With the attractive closeness of these medieval towns, visitors can easily experience a few of the towns over a weekend stay.

Some energetic tourists might want to rent bicycles, which are readily available, and capitalize on the opportunity to cycle from town to town sampling many of the different kinds of wines available. While each town has its own special flare, Valtice, located in the Mikulov sub-region, catches the eyes of many. It is widely considered the crown jewel of the area. Valtice is known for its massive, breathtaking palace in the center of this traditional wine region. Not only the former residence of the Lichtenstein family, but Valtice Chateau, a UNESCO listed site, just so happens to be home to Czech Republic’s National Wine Competition.

In 2019, a record number of 2,199 wines from Moravia and Bohemia were entered into the Wine Salon, a national wine competition held within the intricate baroque chateau.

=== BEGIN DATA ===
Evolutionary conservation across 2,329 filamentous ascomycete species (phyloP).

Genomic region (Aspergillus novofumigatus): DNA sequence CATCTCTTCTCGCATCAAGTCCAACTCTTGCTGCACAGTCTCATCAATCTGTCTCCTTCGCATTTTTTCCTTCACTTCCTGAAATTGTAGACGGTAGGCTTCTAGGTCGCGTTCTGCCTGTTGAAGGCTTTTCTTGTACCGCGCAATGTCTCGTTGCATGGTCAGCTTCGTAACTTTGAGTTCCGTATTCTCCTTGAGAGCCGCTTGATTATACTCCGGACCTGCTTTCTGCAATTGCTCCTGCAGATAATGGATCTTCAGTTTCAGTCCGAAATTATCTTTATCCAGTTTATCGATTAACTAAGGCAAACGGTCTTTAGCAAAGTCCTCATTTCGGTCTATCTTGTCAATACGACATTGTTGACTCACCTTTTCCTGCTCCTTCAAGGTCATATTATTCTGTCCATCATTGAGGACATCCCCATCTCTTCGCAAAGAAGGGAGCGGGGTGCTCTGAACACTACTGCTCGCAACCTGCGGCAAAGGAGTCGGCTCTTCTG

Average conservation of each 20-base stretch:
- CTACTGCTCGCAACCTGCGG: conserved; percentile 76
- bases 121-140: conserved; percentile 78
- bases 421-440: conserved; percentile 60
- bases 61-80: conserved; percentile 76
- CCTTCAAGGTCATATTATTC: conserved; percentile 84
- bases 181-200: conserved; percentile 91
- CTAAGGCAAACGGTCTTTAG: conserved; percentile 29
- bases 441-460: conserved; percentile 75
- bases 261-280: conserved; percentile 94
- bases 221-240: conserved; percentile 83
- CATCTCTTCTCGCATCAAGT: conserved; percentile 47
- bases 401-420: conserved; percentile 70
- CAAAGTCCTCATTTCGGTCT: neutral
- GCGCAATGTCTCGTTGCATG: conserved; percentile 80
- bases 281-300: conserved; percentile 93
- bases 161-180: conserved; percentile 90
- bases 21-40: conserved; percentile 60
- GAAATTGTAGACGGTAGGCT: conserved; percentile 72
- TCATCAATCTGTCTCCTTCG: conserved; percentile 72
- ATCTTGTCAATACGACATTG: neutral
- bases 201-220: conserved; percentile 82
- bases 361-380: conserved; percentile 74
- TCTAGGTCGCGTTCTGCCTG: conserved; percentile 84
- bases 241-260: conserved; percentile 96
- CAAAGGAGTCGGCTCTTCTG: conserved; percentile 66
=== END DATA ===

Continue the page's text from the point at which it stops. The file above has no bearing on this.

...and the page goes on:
The Wine Salon chooses judges very carefully and must have passed international wine exams and fallen within the line of CSN ISO. The National Wine Centre adds another level of evaluation in order to pick the best judges for this competition. Their first task resulted in the initial entries being paired down to 1,231 of the top submissions which were then reduced to 398 semi-finalists from 112 wineries. In the final round, 101 were awarded a gold medal at the Wine Salon and chosen to represent the wine producers of the Czech Republic.